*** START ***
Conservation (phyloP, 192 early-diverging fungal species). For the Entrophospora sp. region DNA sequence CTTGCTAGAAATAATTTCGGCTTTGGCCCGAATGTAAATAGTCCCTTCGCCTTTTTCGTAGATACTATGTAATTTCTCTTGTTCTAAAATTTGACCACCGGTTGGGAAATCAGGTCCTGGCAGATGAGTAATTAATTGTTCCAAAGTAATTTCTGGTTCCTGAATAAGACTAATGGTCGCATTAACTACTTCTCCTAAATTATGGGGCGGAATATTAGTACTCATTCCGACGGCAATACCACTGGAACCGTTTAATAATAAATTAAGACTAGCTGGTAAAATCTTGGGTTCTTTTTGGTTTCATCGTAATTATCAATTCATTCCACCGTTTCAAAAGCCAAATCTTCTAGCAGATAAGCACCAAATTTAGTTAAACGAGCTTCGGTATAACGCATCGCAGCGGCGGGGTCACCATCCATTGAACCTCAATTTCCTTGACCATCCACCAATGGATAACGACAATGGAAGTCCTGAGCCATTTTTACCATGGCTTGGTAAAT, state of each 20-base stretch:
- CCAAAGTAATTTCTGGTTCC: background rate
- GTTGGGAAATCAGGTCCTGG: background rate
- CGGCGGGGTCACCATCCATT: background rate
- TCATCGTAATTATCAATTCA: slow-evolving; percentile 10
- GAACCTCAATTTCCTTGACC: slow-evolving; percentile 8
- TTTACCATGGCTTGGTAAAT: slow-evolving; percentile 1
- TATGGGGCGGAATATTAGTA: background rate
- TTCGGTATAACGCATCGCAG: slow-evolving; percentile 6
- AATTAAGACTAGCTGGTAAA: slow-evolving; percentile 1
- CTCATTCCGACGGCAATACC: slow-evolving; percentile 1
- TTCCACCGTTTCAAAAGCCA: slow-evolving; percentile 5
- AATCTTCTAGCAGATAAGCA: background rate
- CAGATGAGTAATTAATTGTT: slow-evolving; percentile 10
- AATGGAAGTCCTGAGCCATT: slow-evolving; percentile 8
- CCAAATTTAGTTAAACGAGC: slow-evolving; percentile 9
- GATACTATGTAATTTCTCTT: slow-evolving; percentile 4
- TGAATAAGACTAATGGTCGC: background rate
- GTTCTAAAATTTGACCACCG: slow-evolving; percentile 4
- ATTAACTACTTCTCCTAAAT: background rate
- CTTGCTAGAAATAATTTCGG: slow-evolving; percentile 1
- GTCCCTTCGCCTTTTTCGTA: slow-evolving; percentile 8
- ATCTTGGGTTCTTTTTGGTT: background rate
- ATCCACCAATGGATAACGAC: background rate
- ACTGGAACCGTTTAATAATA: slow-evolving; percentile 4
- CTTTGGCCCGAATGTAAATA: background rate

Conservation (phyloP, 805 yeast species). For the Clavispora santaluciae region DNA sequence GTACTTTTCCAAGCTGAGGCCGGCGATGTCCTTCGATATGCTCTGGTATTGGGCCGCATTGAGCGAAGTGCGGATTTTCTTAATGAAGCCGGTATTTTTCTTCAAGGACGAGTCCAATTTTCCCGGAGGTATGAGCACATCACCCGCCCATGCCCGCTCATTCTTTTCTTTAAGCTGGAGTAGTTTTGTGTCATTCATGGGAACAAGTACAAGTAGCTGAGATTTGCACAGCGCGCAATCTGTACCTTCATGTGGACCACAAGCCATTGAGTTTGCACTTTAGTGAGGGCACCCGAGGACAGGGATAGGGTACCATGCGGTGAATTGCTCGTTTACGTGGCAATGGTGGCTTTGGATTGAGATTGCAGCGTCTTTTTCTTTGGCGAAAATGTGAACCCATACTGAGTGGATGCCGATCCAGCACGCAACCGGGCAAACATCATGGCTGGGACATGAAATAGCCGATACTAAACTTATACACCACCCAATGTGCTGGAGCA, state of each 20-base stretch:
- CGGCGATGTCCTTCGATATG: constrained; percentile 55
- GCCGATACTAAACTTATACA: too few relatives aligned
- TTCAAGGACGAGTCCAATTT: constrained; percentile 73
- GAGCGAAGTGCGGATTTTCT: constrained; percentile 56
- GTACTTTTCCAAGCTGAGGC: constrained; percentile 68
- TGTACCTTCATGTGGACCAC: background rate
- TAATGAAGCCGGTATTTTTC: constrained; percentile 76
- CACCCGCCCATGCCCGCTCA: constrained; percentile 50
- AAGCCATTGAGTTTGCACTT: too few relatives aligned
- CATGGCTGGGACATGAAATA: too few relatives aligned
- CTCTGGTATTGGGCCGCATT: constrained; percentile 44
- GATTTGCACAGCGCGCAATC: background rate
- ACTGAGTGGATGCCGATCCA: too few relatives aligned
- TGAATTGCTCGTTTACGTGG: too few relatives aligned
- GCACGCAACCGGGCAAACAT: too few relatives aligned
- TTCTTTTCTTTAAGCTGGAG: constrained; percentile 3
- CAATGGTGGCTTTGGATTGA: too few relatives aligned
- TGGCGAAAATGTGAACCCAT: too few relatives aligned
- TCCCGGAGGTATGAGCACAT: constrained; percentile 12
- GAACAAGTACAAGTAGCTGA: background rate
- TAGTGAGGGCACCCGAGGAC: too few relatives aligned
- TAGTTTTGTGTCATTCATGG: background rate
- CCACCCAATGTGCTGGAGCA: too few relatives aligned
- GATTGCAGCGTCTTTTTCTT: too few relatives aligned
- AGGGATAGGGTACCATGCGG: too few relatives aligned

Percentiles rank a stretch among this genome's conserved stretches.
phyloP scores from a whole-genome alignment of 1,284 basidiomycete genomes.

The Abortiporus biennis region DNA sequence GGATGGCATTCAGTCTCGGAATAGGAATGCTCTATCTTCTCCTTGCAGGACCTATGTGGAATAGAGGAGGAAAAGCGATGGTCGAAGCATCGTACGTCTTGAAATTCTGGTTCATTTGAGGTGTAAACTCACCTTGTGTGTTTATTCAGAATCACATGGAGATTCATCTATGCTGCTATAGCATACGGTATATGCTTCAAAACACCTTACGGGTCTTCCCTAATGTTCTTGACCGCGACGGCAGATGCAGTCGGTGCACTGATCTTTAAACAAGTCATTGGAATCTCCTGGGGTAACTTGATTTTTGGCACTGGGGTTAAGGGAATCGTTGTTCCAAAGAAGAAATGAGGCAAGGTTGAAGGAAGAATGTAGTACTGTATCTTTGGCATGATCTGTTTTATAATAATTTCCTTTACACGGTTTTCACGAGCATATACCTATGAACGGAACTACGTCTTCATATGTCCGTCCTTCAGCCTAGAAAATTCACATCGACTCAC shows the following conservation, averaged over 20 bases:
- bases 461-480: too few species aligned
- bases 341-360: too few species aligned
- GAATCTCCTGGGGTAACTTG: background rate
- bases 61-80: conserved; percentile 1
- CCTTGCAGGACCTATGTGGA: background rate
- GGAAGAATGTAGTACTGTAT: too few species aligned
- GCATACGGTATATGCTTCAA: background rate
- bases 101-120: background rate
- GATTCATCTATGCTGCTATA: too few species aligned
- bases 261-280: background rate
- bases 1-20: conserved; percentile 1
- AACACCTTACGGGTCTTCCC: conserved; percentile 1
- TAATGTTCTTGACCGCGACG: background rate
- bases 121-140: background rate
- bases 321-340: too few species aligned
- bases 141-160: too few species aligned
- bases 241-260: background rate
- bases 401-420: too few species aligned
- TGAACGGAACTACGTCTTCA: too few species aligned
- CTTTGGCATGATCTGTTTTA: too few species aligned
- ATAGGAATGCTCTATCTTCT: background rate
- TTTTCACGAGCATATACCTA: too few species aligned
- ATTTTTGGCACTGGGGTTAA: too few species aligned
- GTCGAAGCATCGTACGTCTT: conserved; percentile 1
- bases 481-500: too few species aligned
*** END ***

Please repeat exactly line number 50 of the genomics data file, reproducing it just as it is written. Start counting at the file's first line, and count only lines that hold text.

- CCACCCAATGTGCTGGAGCA: too few relatives aligned